The Smell of Money: British Columbia’s Gas Rush

The Smell of Money: British Columbia’s Gas Rush by Shefa Siegel, March 13, 2004, CorpWatch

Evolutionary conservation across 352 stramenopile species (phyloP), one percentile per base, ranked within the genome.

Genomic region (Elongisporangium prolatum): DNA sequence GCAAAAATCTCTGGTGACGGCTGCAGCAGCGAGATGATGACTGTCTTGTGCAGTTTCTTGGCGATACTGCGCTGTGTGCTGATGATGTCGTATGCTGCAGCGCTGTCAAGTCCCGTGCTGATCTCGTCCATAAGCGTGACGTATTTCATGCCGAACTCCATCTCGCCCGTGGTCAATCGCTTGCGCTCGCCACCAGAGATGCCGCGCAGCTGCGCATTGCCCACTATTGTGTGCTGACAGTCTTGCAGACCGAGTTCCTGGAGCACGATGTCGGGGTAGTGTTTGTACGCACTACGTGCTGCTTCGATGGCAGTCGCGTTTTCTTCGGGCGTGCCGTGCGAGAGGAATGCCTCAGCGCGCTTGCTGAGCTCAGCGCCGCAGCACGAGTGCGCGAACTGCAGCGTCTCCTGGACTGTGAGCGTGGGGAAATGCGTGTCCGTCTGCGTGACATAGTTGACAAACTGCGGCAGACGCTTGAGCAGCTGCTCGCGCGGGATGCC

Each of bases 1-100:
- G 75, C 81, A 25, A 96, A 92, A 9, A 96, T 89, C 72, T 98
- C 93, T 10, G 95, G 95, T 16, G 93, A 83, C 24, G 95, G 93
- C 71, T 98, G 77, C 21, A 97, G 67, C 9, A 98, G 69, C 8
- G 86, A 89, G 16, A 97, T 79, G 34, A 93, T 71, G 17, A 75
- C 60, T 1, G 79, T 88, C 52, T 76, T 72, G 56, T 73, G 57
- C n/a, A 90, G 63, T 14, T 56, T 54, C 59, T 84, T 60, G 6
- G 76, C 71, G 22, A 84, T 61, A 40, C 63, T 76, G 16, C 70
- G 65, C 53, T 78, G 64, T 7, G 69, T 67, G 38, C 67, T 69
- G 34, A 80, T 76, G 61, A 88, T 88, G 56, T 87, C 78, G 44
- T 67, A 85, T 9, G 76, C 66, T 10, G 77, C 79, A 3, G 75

By slashing the enforcement capacity of environmental agencies in half, government has swiftly transformed the Peace Region into a who’s-who of the fossil fuel industry, operating with few regulatory obstructions in a manner decidedly reminiscent of third-world industrial development. “Industry just does whatever it wants,” says Stacey Lajeunesse, who is board director for the Peace Country Environmental Protection Association, a citizens group founded in 1994. “Industry has the money to convince people that there isn’t a problem, and public health is a low priority for the provincial government. There’s nobody out in the backcountry to watchdog this stuff.” … But the convenience of drilling next to people’s homes, where access to roads, power, and water reduces start-up costs, has companies sinking wells so close to residences the noise of compressors and smell of flared gas are now constant companions to daily life. Although industry and government both talk about new technologies for gas exploration that have minimized the potential of disaster, people remain at risk from both long-term low-level and catastrophic exposure from leaks, explosions, and routine flaring. … The story is not easy to report. In similar situations, when whistleblowers start talking to journalists or environmentalists about compensation for health and property damage, companies have been quick to arrive on the scene offering cash settlements in exchange for non-disclosure agreements. Or, somebody who refuses to sign a non-disclosure agreement may find themselves promptly deserted by once-friendly neighbors. They then watch as the government plucks away at disquiet by hiring distressed residents in order to quench their outrage, and is finally intimidated by companies with threats of expensive legal action. … One frustrated resident told me, “Look, I want to talk to you, but I’ve been shouting about this for five years, and no good has come of it. I can’t afford to pay a lawyer if it comes to that. I just want to sell my land and get my family out of here.” … This is not only a story about the ecological consequences of a natural gas boom: it is also about a human rights failure that has people feeling violated, afraid, defenseless, and humiliated. … “We’ve become a very submissive society where companies get to police themselves….”

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